Processing and fiber content effects on the machinability of compression moulded random direction short GFRP composites
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The random direction short Glass Fiber Reinforced Plastics (GFRP) have been prepared by two compression moulding processes, namely the Preform and Sheet Moulding Compound (SMC) processes. Cutting force analysis and surface characterization are conducted on the random direction short GFRPs with varying fiber contents (25∼40%). Edge trimming experiments are preformed using carbide inserts with varing the depth of cut and cutting speed. Machining characteristics of the Preform and SMC processed random direction short GFRPs are evaluated in terms of cutting forces, surface quality, and tool wear. It is found that composite primary processing and fiber contents are major contributing factors influencing the cutting force magnitudes and surface textures. The SMC composites show better surface finish over the Preform composites due to less delamination and fiber pullouts. Moreover, matrix damage and fiber protrusions at the machined edge are reduced by increasing fiber content in the random direction short GFRP composites.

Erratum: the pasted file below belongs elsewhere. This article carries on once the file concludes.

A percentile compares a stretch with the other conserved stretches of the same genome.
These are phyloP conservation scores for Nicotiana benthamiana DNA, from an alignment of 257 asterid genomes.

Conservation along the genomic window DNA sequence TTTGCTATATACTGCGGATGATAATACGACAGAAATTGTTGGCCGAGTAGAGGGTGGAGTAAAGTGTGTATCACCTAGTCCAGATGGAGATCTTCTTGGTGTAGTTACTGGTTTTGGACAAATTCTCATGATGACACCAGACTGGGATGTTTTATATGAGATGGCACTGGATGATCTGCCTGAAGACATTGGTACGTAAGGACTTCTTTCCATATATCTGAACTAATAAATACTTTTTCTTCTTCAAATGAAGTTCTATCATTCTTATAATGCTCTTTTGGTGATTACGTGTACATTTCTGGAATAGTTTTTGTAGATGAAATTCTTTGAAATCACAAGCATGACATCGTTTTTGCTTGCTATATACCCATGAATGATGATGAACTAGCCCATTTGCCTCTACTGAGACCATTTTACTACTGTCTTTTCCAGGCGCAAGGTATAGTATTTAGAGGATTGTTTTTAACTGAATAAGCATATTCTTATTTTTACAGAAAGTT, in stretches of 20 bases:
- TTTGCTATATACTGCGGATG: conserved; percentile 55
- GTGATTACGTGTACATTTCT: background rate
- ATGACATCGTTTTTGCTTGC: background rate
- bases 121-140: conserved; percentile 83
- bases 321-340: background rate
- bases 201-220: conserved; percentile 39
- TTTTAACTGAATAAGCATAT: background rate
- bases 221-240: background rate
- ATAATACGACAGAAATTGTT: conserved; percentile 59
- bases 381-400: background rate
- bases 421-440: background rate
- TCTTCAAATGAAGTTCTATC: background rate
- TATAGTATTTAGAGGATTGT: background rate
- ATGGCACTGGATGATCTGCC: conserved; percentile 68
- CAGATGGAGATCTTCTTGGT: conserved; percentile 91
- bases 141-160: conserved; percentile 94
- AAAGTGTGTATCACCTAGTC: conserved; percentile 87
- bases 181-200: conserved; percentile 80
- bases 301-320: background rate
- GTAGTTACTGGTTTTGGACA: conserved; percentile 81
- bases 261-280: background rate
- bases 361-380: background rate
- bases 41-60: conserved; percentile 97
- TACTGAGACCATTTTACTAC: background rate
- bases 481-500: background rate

Key WordsRandom direction short Glass Fiber Reinforced Plastics (GFRPs) Compression moulding Machinability Fiber contents Cutting force analysis Surface texture
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